TIRES, BRAKES AND ASPHALT ARE AMONG THE MAJOR CAUSES OF POLLUTION FROM MICROPLASTICS

 The environmental impact of tires has reached alarming dimensions, but in Italy, a way has been found to transform used tires into a resource for the future.

The disposal of end-of-life tires has always been a big problem, in the past, there was still no adequate technology to allow the recycling of vulcanized rubber; consequently, the old tires ended up irremediably being disposed of in the environment in landfill areas, whether authorized or not, that they were buried or discharged into the sea. Over the years and with the increase in car traffic worldwide, this problem has become increasingly large and alarming, but further studies are showing that this represents only a small part of the problem.

The danger of microplastics

The crux of the matter is the abnormal amount of plastic that is polluting the world’s oceans, and specifically the microplastics, which are considered by far the most dangerous of all waste materials that end up at sea. Since the microscopic dimensions of these particles cause them to be ingested by plankton, in fact, unlike other wastes, they end up effectively entering the food chain.

Plankton assimilates the microscopic plastic particles and is in turn ingested by fish and molluscs, which are then fished and sold to supermarkets, restaurants and food industries. Their journey, therefore, ends on our tables and, subsequently, in our body, with all the harmful consequences that can derive for health.

As surprising as it may seem, numerous recent studies have shown that almost 50% of the microplastics contained in the oceans come from the wear of tires, brake pads and asphalt. Washing machines are also mentioned as responsible for this type of pollution, since at each wash the textile fibres of synthetic origin, such as polyester and nylon, wear out releasing microscopic plastic particles which are then discharged together with the washing water. Through the sewers, they finally reach the seas.

But it does not end here. Unfortunately, microplastics are also found in cosmetics, especially in scrubbers used to make skin smooth and soft, in many kinds of toothpaste, in cheaper cotton buds and a myriad of other commercial products for daily use.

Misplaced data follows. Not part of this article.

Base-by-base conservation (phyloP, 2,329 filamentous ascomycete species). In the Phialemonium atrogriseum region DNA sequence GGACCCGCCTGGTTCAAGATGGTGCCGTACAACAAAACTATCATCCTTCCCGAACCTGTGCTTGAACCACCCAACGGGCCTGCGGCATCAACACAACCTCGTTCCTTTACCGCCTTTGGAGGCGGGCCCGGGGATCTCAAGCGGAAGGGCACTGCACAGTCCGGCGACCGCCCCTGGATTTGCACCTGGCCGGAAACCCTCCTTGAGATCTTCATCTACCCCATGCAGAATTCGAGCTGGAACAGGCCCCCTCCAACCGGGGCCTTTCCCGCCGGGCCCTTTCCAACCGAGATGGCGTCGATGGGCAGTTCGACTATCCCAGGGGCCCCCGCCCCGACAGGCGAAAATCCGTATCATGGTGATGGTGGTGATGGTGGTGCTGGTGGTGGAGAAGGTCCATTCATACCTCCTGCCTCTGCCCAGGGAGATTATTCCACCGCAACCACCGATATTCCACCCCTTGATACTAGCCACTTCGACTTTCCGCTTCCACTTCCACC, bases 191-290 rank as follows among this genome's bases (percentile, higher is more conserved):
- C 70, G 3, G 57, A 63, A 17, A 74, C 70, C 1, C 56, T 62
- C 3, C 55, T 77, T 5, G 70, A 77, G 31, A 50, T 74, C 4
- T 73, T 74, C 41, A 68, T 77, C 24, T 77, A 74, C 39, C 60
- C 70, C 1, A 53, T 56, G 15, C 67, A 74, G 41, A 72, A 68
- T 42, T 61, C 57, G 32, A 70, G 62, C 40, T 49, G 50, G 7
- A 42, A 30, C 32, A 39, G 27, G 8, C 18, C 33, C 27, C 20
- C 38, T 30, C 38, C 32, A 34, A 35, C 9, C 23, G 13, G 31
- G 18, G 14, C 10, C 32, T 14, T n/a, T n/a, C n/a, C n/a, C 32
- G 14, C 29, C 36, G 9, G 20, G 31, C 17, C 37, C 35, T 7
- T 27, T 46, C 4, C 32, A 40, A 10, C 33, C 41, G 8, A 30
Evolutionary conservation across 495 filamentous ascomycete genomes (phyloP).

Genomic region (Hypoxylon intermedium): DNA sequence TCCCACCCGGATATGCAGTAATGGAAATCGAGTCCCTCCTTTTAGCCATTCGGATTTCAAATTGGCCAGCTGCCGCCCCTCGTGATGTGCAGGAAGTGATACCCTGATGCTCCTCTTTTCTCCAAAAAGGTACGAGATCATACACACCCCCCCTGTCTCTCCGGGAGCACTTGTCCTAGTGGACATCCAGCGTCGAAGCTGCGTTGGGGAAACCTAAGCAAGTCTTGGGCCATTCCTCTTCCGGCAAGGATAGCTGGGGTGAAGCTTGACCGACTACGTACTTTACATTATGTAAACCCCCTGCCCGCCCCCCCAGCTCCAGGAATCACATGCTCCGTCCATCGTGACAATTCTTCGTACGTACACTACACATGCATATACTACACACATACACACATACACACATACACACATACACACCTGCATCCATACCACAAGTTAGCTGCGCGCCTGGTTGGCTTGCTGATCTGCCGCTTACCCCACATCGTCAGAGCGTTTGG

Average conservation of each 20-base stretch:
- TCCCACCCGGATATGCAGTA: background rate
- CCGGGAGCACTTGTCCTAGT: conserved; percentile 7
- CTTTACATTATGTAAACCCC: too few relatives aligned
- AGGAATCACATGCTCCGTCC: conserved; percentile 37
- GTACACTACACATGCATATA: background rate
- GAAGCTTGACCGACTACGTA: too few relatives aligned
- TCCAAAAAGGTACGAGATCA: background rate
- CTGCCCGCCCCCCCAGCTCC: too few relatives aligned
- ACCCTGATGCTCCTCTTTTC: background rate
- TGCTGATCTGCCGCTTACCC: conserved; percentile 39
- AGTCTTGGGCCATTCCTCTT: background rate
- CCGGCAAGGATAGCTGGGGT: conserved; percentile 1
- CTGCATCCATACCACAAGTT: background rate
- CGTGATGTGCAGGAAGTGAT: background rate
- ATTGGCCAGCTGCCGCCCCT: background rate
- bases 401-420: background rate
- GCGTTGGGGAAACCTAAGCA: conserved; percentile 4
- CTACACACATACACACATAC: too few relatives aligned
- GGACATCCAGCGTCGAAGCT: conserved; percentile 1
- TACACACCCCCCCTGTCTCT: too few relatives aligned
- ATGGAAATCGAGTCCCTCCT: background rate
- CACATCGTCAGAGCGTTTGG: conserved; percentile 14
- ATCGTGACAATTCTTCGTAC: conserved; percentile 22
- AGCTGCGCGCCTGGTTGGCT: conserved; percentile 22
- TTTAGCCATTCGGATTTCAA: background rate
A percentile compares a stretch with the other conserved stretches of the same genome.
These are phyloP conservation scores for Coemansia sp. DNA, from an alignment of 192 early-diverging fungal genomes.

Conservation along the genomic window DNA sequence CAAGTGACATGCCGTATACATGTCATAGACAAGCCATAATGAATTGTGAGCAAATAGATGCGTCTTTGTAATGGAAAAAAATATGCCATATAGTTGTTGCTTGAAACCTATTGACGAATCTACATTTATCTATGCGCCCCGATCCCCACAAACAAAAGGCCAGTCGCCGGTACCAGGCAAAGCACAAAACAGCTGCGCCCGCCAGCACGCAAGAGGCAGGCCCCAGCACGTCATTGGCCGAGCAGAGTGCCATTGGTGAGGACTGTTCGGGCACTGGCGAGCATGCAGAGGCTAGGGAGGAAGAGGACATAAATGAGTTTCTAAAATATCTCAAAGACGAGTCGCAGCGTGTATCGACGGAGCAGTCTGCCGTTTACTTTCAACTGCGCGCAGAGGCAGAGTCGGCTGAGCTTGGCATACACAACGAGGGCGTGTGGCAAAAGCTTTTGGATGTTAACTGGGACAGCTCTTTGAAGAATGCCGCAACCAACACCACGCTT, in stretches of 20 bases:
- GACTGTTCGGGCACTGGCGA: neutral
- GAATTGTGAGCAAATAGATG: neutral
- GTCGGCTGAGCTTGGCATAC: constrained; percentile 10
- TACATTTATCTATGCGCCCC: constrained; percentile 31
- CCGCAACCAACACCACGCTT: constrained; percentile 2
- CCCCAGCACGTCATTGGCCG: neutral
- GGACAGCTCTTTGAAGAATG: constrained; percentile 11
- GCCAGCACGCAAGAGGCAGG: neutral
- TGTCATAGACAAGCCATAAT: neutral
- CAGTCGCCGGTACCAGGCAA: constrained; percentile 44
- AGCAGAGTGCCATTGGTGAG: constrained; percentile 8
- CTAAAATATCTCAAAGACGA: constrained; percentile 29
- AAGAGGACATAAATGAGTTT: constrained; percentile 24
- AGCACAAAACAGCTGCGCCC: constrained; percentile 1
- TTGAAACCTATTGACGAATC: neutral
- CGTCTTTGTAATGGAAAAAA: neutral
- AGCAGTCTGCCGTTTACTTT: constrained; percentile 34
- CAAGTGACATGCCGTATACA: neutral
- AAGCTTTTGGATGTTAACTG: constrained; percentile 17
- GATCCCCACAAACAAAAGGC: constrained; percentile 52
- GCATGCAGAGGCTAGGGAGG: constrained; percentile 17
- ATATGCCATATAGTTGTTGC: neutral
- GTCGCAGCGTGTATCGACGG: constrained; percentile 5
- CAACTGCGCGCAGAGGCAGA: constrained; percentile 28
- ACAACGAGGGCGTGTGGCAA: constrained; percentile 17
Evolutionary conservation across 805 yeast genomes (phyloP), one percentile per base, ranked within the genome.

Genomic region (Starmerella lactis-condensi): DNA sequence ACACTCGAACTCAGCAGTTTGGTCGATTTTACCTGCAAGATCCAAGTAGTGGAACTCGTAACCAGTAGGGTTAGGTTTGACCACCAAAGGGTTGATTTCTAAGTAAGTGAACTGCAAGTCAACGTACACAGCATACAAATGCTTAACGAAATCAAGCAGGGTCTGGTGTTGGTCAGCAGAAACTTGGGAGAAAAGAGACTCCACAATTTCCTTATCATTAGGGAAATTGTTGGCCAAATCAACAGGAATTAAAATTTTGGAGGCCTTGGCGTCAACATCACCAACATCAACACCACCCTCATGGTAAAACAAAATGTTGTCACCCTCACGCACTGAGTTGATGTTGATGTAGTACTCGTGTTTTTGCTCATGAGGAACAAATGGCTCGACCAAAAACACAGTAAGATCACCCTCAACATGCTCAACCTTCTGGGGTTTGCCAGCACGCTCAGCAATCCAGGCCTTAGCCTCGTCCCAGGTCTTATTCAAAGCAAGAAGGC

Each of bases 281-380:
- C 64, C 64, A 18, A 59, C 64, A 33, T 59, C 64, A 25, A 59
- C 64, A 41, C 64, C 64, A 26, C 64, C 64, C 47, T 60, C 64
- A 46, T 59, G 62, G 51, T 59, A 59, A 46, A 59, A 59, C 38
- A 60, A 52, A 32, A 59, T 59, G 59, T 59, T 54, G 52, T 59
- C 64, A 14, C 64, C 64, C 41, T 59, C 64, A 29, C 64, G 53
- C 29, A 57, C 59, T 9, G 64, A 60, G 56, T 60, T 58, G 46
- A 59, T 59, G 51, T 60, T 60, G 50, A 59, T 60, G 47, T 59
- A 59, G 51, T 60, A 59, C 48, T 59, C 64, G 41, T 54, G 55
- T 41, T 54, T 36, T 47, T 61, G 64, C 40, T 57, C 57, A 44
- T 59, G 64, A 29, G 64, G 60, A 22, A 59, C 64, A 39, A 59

Tires out of order

If the problem of microplastics is more difficult to manage since not even the filters of current purifiers can retain the finest particulate matter, the matter changes when it comes to macroscopic waste, and in particular PFU, or tires down.

The chalking of the tires continues to take place even after they have been used. The sad images of the seabed of some areas, even along our coasts, or those of the open landfills and the mounds of old buried tires, appear more and more often both in the media and physically, in many peripheral areas of our cities and even in rural and wooded areas.

To put a stop to this, starting in 2006, the European Union has sanctioned the ban on the disposal of end-of-life tires. It has allocated funds for companies operating in the sector of recovering old tires.

The first induced to undergo an upgrade was that of remanufactured tires, which however had poor results given the lack of confidence of motorists in regards to these tires. The fears are completely unfounded and derive only from a lack of information, given that the only limitation of the retreaded tires is related to the duration offered, which is less than that of the conventional ones. Their cost, however, is equally low and therefore very convenient for those who do not travel high mileage.

The green tire revolution

One of the biggest obstacles to creating a virtuous cycle for the recycling of used tires, as mentioned at the beginning of our article, was the impossibility of treating vulcanized rubber.

After the 2006 veto on disposal, however, several companies and consortia were born across Europe aimed at finding a sustainable method. Thanks to the new technologies, it was possible to develop a process capable of devulcanizing the rubber, returning it to its original properties. In this way, it was possible to transform the old tires into recycled rubber granulate, suitable for a wide range of uses ranging from construction to reintegration in the same production cycle of the tires.

The applications are many, several already in place, we will, therefore, limit ourselves to mentioning the project carried out by the Italian consortium EcoTyre, which with rubber granulate managed to create what it called green tires, as they were made with a mix containing a high percentage of granulate.

In the tests carried out by EcoTyre and presented at Autopromotec 2020, held recently in Bologna, green tires have proven to be among the best tires in terms of resistance and durability, and the Italian consortium has seen a boom in requests from part of the companies operating in the sector.

Prospects for the environment

The direct consequence of the success achieved by green tires was the increase in the collection of end-of-life tires. In addition to the creation of new jobs, generated by the related industry, a small ecological miracle is finally taking place, namely the removal of old tires from landfill sites and, in particular, from the seabed.

Last year alone, in fact, almost 65,000 kilos of used tires were recovered which had been disposed of in different Italian regions, 3,000 kilos were instead removed from the Rapallo coast, which had risen from the seabed following the recent storm.

This gives us hope that in the short term future, the radical turnaround in the tire sector will spread to other European countries and the world.

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